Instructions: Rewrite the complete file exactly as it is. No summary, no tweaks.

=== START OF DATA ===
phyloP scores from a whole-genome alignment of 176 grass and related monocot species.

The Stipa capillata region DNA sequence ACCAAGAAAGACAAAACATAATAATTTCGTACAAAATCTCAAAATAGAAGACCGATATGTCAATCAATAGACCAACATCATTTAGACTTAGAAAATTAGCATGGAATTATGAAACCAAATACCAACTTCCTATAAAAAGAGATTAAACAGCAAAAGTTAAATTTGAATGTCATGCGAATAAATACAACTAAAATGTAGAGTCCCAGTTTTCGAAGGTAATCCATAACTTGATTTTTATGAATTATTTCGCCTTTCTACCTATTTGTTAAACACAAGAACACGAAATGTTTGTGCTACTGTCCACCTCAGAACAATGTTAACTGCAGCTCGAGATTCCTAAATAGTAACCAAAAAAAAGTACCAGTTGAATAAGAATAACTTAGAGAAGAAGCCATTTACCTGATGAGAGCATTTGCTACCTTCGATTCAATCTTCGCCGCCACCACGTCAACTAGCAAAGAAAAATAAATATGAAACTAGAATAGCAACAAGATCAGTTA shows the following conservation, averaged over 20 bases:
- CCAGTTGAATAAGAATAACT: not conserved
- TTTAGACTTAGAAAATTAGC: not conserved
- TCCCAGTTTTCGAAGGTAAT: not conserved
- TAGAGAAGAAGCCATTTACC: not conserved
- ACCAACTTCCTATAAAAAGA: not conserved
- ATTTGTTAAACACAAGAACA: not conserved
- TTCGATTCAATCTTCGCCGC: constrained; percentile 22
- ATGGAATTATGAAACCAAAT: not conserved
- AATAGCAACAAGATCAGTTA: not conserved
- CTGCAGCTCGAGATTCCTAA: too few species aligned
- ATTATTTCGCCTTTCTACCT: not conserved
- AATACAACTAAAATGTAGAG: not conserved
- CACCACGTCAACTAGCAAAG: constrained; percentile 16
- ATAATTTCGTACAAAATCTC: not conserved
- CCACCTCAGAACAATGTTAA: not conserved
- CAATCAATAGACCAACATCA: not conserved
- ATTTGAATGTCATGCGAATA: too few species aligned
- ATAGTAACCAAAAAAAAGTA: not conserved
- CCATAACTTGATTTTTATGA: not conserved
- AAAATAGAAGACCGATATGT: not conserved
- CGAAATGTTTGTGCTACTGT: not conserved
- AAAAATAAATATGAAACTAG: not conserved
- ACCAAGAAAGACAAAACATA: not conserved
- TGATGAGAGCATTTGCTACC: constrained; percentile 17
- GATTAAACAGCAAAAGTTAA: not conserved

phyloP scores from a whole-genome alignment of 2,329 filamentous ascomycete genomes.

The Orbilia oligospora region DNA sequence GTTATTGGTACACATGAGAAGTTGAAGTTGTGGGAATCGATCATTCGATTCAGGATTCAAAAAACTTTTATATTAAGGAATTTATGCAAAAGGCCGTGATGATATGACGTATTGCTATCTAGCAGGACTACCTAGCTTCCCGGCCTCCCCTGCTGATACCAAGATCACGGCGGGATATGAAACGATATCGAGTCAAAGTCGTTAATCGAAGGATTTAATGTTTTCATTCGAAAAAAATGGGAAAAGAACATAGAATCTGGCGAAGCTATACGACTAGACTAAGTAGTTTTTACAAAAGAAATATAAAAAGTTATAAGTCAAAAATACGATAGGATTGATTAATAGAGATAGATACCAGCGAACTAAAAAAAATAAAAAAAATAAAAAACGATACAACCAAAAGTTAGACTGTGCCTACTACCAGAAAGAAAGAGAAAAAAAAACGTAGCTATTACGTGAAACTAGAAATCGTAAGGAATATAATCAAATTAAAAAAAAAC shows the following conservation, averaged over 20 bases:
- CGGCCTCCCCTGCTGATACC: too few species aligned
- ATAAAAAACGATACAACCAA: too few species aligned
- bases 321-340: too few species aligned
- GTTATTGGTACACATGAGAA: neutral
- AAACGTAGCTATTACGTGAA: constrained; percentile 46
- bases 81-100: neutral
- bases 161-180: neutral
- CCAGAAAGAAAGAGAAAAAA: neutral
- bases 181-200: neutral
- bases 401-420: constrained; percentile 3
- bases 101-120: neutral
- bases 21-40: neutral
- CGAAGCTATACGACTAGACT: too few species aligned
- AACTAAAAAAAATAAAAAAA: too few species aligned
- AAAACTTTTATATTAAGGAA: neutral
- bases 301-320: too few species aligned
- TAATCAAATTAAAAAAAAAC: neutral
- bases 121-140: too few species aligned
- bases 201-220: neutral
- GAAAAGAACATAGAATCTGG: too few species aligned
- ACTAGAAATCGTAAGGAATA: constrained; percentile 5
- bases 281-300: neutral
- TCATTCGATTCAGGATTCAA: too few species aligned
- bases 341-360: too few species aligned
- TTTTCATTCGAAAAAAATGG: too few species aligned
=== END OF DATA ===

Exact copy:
phyloP scores from a whole-genome alignment of 176 grass and related monocot species.

The Stipa capillata region DNA sequence ACCAAGAAAGACAAAACATAATAATTTCGTACAAAATCTCAAAATAGAAGACCGATATGTCAATCAATAGACCAACATCATTTAGACTTAGAAAATTAGCATGGAATTATGAAACCAAATACCAACTTCCTATAAAAAGAGATTAAACAGCAAAAGTTAAATTTGAATGTCATGCGAATAAATACAACTAAAATGTAGAGTCCCAGTTTTCGAAGGTAATCCATAACTTGATTTTTATGAATTATTTCGCCTTTCTACCTATTTGTTAAACACAAGAACACGAAATGTTTGTGCTACTGTCCACCTCAGAACAATGTTAACTGCAGCTCGAGATTCCTAAATAGTAACCAAAAAAAAGTACCAGTTGAATAAGAATAACTTAGAGAAGAAGCCATTTACCTGATGAGAGCATTTGCTACCTTCGATTCAATCTTCGCCGCCACCACGTCAACTAGCAAAGAAAAATAAATATGAAACTAGAATAGCAACAAGATCAGTTA shows the following conservation, averaged over 20 bases:
- CCAGTTGAATAAGAATAACT: not conserved
- TTTAGACTTAGAAAATTAGC: not conserved
- TCCCAGTTTTCGAAGGTAAT: not conserved
- TAGAGAAGAAGCCATTTACC: not conserved
- ACCAACTTCCTATAAAAAGA: not conserved
- ATTTGTTAAACACAAGAACA: not conserved
- TTCGATTCAATCTTCGCCGC: constrained; percentile 22
- ATGGAATTATGAAACCAAAT: not conserved
- AATAGCAACAAGATCAGTTA: not conserved
- CTGCAGCTCGAGATTCCTAA: too few species aligned
- ATTATTTCGCCTTTCTACCT: not conserved
- AATACAACTAAAATGTAGAG: not conserved
- CACCACGTCAACTAGCAAAG: constrained; percentile 16
- ATAATTTCGTACAAAATCTC: not conserved
- CCACCTCAGAACAATGTTAA: not conserved
- CAATCAATAGACCAACATCA: not conserved
- ATTTGAATGTCATGCGAATA: too few species aligned
- ATAGTAACCAAAAAAAAGTA: not conserved
- CCATAACTTGATTTTTATGA: not conserved
- AAAATAGAAGACCGATATGT: not conserved
- CGAAATGTTTGTGCTACTGT: not conserved
- AAAAATAAATATGAAACTAG: not conserved
- ACCAAGAAAGACAAAACATA: not conserved
- TGATGAGAGCATTTGCTACC: constrained; percentile 17
- GATTAAACAGCAAAAGTTAA: not conserved

phyloP scores from a whole-genome alignment of 2,329 filamentous ascomycete genomes.

The Orbilia oligospora region DNA sequence GTTATTGGTACACATGAGAAGTTGAAGTTGTGGGAATCGATCATTCGATTCAGGATTCAAAAAACTTTTATATTAAGGAATTTATGCAAAAGGCCGTGATGATATGACGTATTGCTATCTAGCAGGACTACCTAGCTTCCCGGCCTCCCCTGCTGATACCAAGATCACGGCGGGATATGAAACGATATCGAGTCAAAGTCGTTAATCGAAGGATTTAATGTTTTCATTCGAAAAAAATGGGAAAAGAACATAGAATCTGGCGAAGCTATACGACTAGACTAAGTAGTTTTTACAAAAGAAATATAAAAAGTTATAAGTCAAAAATACGATAGGATTGATTAATAGAGATAGATACCAGCGAACTAAAAAAAATAAAAAAAATAAAAAACGATACAACCAAAAGTTAGACTGTGCCTACTACCAGAAAGAAAGAGAAAAAAAAACGTAGCTATTACGTGAAACTAGAAATCGTAAGGAATATAATCAAATTAAAAAAAAAC shows the following conservation, averaged over 20 bases:
- CGGCCTCCCCTGCTGATACC: too few species aligned
- ATAAAAAACGATACAACCAA: too few species aligned
- bases 321-340: too few species aligned
- GTTATTGGTACACATGAGAA: neutral
- AAACGTAGCTATTACGTGAA: constrained; percentile 46
- bases 81-100: neutral
- bases 161-180: neutral
- CCAGAAAGAAAGAGAAAAAA: neutral
- bases 181-200: neutral
- bases 401-420: constrained; percentile 3
- bases 101-120: neutral
- bases 21-40: neutral
- CGAAGCTATACGACTAGACT: too few species aligned
- AACTAAAAAAAATAAAAAAA: too few species aligned
- AAAACTTTTATATTAAGGAA: neutral
- bases 301-320: too few species aligned
- TAATCAAATTAAAAAAAAAC: neutral
- bases 121-140: too few species aligned
- bases 201-220: neutral
- GAAAAGAACATAGAATCTGG: too few species aligned
- ACTAGAAATCGTAAGGAATA: constrained; percentile 5
- bases 281-300: neutral
- TCATTCGATTCAGGATTCAA: too few species aligned
- bases 341-360: too few species aligned
- TTTTCATTCGAAAAAAATGG: too few species aligned